Endoscopic or laparoscopic ultrasound

Your healthcare provider may do an endoscopic ultrasound. This test uses a thin, lighted tube called an endoscope. It has a small ultrasound device on the end that sends out the sound waves. The endoscope can be put in through your mouth and into your stomach near the bile ducts.

A laparoscopic ultrasound requires surgery to make a small cut in your side. A long, thin tool called a laparoscope is used to look inside your belly (abdomen). An ultrasound device on the end of the laparoscope is used to make images.

Both procedures allow the healthcare provider to get closer to the bile ducts to use ultrasound. This helps get more detailed images than a regular ultrasound. These methods can also be used to take out tissue for a biopsy or look for swollen lymph nodes.

Magnetic resonance cholangiopancreatography (MRCP)

This test creates detailed pictures of the bile ducts. It’s done using the same type of machine used for standard MRI scans. Unlike ERCP (see below), it doesn’t use an endoscope or contrast dye. This test has fewer risks than ERCP, so healthcare providers often use it if the only purpose is to get images of the bile ducts. MRCP can’t be used to get biopsy samples or to place stents. Stents are tiny tubes that can be put in the ducts to keep them open.

Endoscopic retrograde cholangiopancreatography (ERCP)

This test is one of the best ways to find bile duct cancer that's close to the pancreas. Medicines are used to put you into a light sleep during this test. The healthcare provider then passes a flexible tube called an endoscope down your throat, through your stomach, and into your small intestine. The scope is used to put dye in the common bile duct. The dye shows up on X-rays. It can help show blockages or narrowing of the ducts.

The scope can also be used to take out tissue for a biopsy. The healthcare provider puts a small brush with a long, flexible handle through the endoscope. The brush is then used to scrape cells and small bits of tissue. During an ERCP, the healthcare provider may also put in small tubes called stents to reopen a duct that's blocked by cancer.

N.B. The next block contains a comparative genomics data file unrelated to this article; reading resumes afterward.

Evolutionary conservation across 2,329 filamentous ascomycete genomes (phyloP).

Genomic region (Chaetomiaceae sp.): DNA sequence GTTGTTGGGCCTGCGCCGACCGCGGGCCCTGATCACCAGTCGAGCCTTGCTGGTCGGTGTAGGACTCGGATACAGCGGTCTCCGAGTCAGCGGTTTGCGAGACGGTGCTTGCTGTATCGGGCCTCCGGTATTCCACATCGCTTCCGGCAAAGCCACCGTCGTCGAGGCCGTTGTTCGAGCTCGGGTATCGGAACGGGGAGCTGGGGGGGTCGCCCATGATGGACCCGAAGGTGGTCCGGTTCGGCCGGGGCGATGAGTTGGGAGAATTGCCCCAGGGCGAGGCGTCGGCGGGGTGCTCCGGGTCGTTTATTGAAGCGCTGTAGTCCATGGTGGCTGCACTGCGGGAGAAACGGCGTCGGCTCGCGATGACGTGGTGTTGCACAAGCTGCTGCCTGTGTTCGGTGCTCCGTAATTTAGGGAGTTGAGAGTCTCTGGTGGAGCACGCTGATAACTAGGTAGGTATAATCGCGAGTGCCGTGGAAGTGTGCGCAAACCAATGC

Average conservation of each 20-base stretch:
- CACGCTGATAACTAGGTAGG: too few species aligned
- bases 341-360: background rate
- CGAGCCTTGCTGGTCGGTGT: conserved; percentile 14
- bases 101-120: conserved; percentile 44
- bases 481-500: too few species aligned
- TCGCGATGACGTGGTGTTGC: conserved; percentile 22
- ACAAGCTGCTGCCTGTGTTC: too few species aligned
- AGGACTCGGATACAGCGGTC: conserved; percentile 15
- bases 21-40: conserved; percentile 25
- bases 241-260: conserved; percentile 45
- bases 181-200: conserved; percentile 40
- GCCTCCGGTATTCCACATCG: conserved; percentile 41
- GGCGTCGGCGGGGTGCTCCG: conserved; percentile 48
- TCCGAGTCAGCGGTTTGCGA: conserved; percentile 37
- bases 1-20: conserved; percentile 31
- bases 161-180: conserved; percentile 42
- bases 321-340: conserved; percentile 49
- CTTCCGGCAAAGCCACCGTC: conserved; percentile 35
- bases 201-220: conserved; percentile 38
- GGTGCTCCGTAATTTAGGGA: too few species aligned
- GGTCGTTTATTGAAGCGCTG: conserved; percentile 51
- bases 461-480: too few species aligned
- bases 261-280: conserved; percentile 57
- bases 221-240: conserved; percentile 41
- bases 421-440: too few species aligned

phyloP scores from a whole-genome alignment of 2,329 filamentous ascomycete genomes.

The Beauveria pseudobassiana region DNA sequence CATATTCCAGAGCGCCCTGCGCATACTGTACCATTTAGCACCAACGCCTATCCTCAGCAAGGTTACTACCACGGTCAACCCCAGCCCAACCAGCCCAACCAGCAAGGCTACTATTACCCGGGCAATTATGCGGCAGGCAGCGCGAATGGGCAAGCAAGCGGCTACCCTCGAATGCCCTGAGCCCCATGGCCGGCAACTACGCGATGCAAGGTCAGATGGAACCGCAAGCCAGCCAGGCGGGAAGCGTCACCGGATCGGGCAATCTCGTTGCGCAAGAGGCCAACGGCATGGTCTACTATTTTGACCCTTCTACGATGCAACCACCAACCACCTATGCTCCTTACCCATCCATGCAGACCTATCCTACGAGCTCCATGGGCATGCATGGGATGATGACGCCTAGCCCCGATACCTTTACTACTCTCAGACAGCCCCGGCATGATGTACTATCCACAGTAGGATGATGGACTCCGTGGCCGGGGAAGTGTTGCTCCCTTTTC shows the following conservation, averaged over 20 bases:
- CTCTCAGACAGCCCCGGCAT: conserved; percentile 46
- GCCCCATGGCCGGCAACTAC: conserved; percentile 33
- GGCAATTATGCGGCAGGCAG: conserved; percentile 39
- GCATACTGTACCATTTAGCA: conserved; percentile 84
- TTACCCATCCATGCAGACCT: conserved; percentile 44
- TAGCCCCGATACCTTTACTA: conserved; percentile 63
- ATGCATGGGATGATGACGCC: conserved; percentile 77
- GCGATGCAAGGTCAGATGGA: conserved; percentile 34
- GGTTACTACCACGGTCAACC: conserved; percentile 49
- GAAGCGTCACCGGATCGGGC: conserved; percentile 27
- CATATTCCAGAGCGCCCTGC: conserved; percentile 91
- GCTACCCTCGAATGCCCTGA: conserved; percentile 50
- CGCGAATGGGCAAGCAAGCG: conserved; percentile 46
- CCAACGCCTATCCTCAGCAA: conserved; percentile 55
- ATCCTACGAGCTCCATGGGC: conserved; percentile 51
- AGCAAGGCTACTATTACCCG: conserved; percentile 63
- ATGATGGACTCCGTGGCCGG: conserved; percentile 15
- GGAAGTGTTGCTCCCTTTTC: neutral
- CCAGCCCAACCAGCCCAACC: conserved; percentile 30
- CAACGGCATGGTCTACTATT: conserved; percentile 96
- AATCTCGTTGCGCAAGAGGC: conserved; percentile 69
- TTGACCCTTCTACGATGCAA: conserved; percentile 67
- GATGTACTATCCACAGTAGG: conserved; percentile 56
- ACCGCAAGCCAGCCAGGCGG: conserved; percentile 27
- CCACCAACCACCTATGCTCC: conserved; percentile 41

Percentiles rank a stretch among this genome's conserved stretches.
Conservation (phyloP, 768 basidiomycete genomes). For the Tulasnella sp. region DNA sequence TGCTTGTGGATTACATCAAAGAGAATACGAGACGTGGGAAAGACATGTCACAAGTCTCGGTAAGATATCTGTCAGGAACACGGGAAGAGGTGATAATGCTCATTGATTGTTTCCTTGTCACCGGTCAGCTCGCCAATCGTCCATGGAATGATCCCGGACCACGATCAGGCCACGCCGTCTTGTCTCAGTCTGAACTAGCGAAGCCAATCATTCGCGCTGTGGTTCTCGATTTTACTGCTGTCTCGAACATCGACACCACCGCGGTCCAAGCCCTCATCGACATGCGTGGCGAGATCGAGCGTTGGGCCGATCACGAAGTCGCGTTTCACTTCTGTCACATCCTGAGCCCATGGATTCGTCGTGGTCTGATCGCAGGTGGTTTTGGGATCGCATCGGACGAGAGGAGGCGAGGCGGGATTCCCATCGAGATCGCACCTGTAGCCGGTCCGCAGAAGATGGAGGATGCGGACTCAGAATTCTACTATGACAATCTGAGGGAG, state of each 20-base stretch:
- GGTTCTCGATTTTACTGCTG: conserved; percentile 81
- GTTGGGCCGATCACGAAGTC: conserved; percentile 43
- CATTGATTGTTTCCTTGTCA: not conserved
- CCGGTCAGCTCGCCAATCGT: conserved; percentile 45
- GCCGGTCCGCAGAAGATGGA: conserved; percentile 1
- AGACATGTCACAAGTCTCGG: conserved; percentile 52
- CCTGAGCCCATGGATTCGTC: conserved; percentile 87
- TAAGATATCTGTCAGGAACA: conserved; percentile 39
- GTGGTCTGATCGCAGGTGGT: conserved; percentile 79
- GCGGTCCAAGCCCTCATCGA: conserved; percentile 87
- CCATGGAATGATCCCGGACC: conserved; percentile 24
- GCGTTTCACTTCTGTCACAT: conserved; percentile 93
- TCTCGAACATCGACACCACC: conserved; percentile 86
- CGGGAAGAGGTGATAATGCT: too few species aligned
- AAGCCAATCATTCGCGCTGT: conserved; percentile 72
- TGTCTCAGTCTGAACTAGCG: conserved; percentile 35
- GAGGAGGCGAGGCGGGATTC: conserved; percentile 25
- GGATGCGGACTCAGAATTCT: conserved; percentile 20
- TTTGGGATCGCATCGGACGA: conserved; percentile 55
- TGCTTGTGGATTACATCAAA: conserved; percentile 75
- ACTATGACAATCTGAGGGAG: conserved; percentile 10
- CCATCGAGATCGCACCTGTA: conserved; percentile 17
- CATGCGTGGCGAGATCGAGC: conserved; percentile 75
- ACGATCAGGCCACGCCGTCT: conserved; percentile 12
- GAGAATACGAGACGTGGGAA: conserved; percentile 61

Percutaneous transhepatic cholangiography (PTC)

The healthcare provider may do PTC if the blockage can't be reached during ERCP. It’s a more invasive procedure, but PTC gives a better picture of the bile ducts. It's also very useful if the bile duct cancer is close to or inside the liver. It can show exactly where the tumor is and how big it is. It can also help your healthcare provider see if the tumor can be removed by surgery. Medicines are used to make you sleep and not feel pain during PTC.

To do this test, a needle is put through your skin and into your liver so dye can be injected into your bile duct system. The dye can be seen on X-rays, which can show any changes or blockages in your bile ducts. During PTC, your healthcare provider can also take a biopsy or put in a thin tube to bypass the bile blockage and allow the bile to flow into a bag outside of your body. This is called percutaneous transhepatic bile drainage (PTBD).

Getting your test results 

When your healthcare provider has the results of your tests, your provider will contact you. Your provider will talk with you about other tests you may need if bile duct cancer is found. Make sure you understand your test results and what your next steps should be. 

Online Medical Reviewer: Jessica Gotwals RN BSN MPH
Online Medical Reviewer: Melinda Murray Ratini DO
Online Medical Reviewer: Todd Gersten MD
Date Last Reviewed: 4/1/2023
© 2024 The StayWell Company, LLC. All rights reserved. This information is not intended as a substitute for professional medical care. Always follow your healthcare provider's instructions.